The Power of Change (And Believing in It)


I’ve been thinking a lot about change.

For such a short word, it’s so loaded. For many people, it’s scary. For others, it’s exciting. I’ve always identified myself as someone who craves change, who looks forward to change. I don’t know if that’s accurate; I’m uncertain if I’m actually someone who looks forward to change. But I think it’s healthy to tell myself that it’s part of my identity. We can’t change the world around us, but we can change the way we view the world and our place in it. Looking forward to the inevitable change is the best tool I’ve found to embrace myself and those around me.

Over the past six months, I’ve changed quite significantly. For one, I’ve changed my profession: I left a Connecticut-based hedge fund for an African-based startup. Even more profoundly, I’ve changed my belief on the changeability of our values. Six months ago, I argued with my now-boss, then-prospective employer about how values are innate and largely impossible to change. Today, I am energized by creating a framework for people to transform themselves — completely and beautifully — into the person they want to become.

For most of my life (or at least that which I can remember), unlocking potential has been on my mind. What stops people from achieving greatness? What causes people to give up? Or go on? What is the change — psychological, sociocultural, financial — that is needed to transform? This obsession with understanding why people do the things they do weaved through my life, perhaps most noticeably throughout my college career. I studied neuroscience to understand human behavior from a biopsychosocial approach, and African studies because it was the furthest thing I knew from my everyday life.

I sometimes complain that I didn’t study computer science and economics, but who knows where I’d be now and I’m a firm believer of not regretting the choices I’ve made. I am excited about the path I’m on, the path that’s led me here today. I never thought I’d write a blog post, even more terrifying was the idea of publishing it.


All my studies and conversations and struggles and epiphanies have led me to this really simple belief: humans are really powerful. Of course, humans are also mean and foolish and beautiful and smart and silly and annoying. But I think at the crux of it is this very simple belief that we’re powerful — and that that’s a good thing. I want us to stop being passive. I want us to be power-hungry, perhaps that in and of itself seems provocative, or uncomfortable, but what I mean is that I want us to be hungry to take control over our lives. I want us to feel ownership over who we are, who we want to be, and who we’re on the path to becoming. Most importantly, I want us to use our power to help unleash others’, to support them through their change, and to change the world with them.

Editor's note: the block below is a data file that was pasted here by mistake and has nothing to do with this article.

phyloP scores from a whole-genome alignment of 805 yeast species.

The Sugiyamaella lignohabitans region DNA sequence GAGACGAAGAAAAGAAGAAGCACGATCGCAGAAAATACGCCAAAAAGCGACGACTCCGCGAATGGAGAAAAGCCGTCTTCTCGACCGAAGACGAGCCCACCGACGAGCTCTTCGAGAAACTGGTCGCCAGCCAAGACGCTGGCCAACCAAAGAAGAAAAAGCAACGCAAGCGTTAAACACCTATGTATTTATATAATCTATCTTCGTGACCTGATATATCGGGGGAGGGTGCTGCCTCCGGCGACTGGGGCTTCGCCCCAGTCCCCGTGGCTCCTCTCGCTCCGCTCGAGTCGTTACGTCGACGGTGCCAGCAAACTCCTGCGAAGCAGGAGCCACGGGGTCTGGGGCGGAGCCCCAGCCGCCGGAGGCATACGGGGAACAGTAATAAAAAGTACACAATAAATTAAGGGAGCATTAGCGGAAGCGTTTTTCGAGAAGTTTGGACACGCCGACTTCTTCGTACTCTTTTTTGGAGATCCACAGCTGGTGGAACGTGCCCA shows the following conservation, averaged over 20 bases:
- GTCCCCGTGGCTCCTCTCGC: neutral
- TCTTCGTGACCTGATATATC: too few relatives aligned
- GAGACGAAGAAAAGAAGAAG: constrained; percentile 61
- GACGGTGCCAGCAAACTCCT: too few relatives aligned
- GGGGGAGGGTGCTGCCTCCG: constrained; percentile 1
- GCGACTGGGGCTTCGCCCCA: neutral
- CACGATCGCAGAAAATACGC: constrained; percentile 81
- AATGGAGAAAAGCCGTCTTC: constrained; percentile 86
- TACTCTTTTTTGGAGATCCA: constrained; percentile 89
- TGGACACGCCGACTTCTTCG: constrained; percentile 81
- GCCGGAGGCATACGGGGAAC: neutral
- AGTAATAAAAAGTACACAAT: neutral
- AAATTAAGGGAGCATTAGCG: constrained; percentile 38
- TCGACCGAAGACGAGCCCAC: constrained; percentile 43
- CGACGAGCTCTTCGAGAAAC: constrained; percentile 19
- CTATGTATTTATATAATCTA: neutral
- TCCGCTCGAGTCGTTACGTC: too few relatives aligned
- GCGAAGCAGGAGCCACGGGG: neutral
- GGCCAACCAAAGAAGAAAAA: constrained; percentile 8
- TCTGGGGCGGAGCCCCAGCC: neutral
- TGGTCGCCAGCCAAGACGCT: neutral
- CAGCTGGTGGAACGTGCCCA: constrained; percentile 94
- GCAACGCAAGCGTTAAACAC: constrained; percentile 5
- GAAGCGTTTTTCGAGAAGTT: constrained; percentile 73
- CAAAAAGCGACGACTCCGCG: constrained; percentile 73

I’ve recently evolved my beliefs about what unlocks potential, what drives transformation. “Esteem” was the first thing that popped into my mind. Believing in one’s worth. I amended that phrase shortly thereafter: Believing in one’s and others’ worth. The first step — a genuine belief that you’re worth it — is seemingly difficult enough, but the second piece — a genuine belief that “he” or “she” is worth it — is fundamental to living in a transformed society.

A few months ago, my now-manager told me about this mantra that he had recently learned about:

“I’m not better than anyone; No one’s better than me.”

I’ve thought about that mantra every day since, it’s what clarified for me that believing in others’ potential is a necessary step in unlocking oneself. Those 10 words have challenged me, frustrated me, and ultimately accelerated my transformation more than any single instance I can point to. Not to say that I’ve been able to fully hold that belief. We’ve all been socialized to group ourselves, to calculate who is better than us, who we’re better than.

The Power to Change

What if we change that? What great things can we achieve — together as we believe in each other’s worth and ability, and alone when we’re freed from the psychological shackles of constantly comparing ourselves to those around us? Let’s lean into the vulnerability of perseverance as we pursue our path to becoming our best selves. Let’s share our ideas openly, without hesitation of embarrassment or guilt for wasting someone more important’s time. Let’s explore things open-mindedly, without an itch to prove who’s right.

Here’s to the first step of living in the world I want to be a part of. Here’s to the power we have in making that change.